This is not that world.
Art student and monster's apprentice Karou finally has the answers she has always sought. She knows who she is—and what she is. But with this knowledge comes another truth she would give anything to undo: She loved the enemy and he betrayed her, and a world suffered for it.
In this stunning sequel to the highly acclaimed Daughter of Smoke & Bone, Karou must decide how far she'll go to avenge her people. Filled with heartbreak and beauty, secrets and impossible choices, Days of Blood & Starlight finds Karou and Akiva on opposing sides as an age-old war stirs back to life.
While Karou and her allies build a monstrous army in a land of dust and starlight, Akiva wages a different sort of battle: a battle for redemption. Forhope.
But can any hope be salvaged from the ashes of their broken dream?
Spoilers will be between these [ ] -- Highlight to read them.
Days of Blood and Starlight moves on the lighthearted romance/magic/action vibe that Daughter of Smoke and Bone had and becomes entirely war-based, meaning the book just got a whole lot more violent, gory, and intense.
And I liked it. In the first book, my attention would sometimes drift off and I would start thinking about fudge and chocolate chip cookies and the like. But in this one... I couldn't tear my eyes away. I read it in one sitting.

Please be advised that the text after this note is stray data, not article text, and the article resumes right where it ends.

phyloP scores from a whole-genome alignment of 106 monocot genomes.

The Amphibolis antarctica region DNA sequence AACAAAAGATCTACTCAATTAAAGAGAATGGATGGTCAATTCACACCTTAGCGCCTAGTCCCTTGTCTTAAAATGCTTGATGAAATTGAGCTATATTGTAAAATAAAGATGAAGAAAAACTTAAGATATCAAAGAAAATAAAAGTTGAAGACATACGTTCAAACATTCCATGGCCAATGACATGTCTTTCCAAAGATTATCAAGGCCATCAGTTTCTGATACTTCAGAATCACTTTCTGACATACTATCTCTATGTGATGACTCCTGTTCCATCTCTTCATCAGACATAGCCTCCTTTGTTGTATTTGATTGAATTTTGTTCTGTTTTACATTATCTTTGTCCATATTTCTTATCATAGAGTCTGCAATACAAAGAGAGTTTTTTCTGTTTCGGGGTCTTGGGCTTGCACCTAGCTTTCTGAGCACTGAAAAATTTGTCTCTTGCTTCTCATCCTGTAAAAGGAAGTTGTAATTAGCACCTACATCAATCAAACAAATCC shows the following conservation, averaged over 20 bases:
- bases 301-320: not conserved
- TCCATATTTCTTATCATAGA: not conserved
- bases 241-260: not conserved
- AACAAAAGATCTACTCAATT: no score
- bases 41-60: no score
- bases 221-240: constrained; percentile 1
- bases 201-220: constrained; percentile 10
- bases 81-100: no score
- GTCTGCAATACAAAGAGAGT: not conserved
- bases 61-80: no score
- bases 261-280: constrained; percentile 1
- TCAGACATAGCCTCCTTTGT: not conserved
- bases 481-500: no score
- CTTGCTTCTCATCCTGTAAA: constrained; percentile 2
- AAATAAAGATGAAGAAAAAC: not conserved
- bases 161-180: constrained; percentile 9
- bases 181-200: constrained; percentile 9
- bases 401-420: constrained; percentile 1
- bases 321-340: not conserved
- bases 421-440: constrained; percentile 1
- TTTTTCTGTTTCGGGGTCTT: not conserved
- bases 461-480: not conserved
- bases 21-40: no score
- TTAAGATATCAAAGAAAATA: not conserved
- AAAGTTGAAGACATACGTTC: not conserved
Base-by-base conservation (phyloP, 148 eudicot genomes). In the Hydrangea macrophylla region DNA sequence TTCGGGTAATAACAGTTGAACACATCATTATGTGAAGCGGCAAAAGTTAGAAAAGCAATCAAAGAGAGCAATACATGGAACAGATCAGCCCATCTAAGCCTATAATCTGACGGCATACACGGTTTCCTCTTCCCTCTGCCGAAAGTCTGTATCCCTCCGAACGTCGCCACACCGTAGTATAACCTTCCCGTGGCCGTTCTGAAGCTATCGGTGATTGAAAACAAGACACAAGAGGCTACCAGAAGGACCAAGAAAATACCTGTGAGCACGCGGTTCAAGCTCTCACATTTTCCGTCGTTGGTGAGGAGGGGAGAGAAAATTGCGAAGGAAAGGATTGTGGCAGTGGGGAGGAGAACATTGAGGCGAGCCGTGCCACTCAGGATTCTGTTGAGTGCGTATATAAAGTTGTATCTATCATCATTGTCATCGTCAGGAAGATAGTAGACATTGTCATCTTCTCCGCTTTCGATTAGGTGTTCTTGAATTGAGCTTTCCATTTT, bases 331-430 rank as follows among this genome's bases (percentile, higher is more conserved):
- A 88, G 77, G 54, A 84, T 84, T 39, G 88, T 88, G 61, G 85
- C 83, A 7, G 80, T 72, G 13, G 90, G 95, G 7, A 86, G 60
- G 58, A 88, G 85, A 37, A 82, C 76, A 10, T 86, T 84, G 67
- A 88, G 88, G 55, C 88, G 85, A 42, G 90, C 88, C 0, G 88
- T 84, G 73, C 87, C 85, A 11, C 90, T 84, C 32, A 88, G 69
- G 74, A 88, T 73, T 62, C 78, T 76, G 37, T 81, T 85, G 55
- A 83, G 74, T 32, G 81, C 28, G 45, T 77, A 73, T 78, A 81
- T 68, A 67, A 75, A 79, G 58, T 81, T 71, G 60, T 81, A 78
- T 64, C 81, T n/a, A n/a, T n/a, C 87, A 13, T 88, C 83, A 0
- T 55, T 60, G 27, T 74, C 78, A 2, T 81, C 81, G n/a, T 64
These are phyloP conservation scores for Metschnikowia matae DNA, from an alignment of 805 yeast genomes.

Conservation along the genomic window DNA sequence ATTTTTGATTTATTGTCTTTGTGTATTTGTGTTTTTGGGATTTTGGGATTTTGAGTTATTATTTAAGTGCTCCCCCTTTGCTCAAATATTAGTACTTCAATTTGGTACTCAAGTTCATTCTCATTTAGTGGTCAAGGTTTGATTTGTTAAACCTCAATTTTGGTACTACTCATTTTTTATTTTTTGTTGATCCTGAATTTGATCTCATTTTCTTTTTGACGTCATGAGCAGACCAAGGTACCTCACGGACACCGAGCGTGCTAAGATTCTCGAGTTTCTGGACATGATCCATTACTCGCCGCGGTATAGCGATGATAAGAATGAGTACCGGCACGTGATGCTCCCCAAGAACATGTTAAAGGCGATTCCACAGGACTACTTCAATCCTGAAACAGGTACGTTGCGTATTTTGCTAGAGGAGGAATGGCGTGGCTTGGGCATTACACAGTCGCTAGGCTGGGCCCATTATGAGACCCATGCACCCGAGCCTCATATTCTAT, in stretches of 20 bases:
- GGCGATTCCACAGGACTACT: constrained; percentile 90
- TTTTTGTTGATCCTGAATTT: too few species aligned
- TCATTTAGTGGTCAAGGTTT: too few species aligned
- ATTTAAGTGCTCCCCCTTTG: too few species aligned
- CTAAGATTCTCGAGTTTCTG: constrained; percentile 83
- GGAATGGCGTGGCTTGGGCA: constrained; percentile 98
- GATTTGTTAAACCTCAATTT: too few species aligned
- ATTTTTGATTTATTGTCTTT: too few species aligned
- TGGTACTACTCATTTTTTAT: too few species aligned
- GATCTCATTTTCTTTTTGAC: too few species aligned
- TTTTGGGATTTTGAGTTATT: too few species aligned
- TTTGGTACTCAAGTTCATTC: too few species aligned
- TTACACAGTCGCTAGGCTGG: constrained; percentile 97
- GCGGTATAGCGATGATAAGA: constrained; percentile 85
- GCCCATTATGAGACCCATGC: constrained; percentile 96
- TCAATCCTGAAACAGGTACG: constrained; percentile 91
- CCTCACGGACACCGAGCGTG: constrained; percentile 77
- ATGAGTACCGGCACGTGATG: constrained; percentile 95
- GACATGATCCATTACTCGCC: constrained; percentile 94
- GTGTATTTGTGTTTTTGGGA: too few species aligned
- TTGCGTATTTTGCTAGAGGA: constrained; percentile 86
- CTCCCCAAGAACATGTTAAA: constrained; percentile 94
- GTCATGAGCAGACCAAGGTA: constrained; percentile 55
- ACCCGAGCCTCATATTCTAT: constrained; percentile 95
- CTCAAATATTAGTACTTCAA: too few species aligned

So why, you ask, are you missing a star?
Okay, well, as fabulous as it was, it just wasn't perfect. I still didn't [see how Madrigal and Karou were the same person at all. There wasn't even a fraction of Madrigal inside of Karou, and even though I liked that it showed how much she had changed, I just couldn't feel the story as much as I could have.]. Also, the book focused less on the characters and more on the plot. Now, I am all for plot, don't get me wrong. But in my opinion, characters carry the plot, not the other way around.
Karou is an amazing character, but I wasn't really able to connect with her in either DoSaB nor Blood and Starlight. The only thing I really felt when reading in her point of view was her love for her family and her fierce will to survive.
I loved Mik and Zuzana. They added so much... spark to the book and I am so, so glad Laini Taylor didn't just let Zuze -- the best friend-- fade into the background once Karou started getting involved with the chimaera. However, I was not a big fan of [how easily Karou decided to stay with the chimaera-- the ones who tricked her and plotted to kill her-- instead of her best friend in the modern word. The modern world that has wi-fi. Priorities, people.].
Akiva had a lot of character-building in this book. At least, I thought so. I liked how it actually showed things from his point of view and allowed us to really get to know him beyond the fierce warrior with awkward side angel person we saw in Daughter of Smoke and Bone.
Laini Taylor has an incredible writing style that makes every sentence sound haunting and has a big impact on the reader. I hung on to every word.